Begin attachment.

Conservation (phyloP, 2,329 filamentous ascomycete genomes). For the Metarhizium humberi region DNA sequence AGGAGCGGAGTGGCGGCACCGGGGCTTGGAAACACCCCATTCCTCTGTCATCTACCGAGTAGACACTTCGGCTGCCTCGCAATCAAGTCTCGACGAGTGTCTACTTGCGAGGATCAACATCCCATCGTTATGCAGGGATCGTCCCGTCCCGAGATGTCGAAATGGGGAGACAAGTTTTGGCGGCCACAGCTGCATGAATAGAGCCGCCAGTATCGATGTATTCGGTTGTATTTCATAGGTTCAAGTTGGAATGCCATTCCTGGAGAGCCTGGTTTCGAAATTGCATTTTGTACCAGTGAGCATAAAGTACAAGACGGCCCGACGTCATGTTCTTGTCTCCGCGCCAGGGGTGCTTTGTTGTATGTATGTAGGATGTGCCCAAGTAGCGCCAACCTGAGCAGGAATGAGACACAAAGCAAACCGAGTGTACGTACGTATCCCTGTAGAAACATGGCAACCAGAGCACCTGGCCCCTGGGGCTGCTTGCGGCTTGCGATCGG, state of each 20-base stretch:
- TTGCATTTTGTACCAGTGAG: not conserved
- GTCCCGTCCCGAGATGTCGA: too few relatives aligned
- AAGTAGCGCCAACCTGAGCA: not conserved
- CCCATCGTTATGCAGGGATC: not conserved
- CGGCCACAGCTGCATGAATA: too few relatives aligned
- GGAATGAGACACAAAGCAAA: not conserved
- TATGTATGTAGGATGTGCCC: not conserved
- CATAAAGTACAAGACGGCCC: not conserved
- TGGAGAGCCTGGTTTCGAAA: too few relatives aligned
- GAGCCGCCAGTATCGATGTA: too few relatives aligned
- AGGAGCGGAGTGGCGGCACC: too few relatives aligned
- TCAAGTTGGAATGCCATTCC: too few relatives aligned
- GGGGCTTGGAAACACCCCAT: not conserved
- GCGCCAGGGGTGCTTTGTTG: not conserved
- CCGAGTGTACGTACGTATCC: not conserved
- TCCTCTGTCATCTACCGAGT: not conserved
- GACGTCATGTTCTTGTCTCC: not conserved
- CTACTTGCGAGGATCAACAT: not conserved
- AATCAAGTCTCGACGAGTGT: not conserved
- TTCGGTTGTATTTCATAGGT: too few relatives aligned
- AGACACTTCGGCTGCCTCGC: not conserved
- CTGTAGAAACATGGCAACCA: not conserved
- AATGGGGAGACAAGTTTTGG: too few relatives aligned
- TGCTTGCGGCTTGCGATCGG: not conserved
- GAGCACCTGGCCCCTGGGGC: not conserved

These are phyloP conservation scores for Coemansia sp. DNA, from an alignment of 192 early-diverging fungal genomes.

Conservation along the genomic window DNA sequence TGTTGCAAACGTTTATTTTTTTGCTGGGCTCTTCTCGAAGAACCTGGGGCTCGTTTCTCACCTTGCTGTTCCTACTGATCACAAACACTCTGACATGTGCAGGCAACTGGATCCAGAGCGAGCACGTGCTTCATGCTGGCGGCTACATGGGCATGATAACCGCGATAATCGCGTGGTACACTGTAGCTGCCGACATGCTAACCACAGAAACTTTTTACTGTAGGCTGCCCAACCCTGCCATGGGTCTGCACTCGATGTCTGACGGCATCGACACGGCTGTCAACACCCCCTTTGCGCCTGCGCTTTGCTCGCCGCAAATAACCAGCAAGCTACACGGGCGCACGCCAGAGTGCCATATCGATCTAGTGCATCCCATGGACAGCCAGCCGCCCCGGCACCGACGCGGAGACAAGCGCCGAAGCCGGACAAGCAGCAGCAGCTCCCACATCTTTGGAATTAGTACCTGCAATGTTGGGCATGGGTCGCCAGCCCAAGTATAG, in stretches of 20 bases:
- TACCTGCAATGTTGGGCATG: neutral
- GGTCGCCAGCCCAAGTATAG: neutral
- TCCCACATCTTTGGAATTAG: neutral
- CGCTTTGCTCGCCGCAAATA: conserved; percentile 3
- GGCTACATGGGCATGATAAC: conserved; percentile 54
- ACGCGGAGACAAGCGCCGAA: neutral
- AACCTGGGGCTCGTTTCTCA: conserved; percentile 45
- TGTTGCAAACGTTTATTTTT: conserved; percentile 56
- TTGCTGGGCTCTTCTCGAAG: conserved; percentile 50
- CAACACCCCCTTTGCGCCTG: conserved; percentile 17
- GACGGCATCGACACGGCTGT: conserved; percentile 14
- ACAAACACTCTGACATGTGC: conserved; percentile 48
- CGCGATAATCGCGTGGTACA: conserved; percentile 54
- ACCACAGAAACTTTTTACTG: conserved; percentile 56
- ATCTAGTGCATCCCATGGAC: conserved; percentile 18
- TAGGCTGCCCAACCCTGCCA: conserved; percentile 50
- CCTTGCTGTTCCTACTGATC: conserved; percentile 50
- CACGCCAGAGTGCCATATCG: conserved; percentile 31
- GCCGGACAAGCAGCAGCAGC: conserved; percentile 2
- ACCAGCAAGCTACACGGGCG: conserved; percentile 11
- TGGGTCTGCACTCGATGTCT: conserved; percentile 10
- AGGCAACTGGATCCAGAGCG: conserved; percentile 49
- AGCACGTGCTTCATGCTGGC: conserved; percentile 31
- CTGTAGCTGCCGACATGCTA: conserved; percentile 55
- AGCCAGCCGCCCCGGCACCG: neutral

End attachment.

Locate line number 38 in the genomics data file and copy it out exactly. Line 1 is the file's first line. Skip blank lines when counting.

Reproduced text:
- CAACACCCCCTTTGCGCCTG: conserved; percentile 17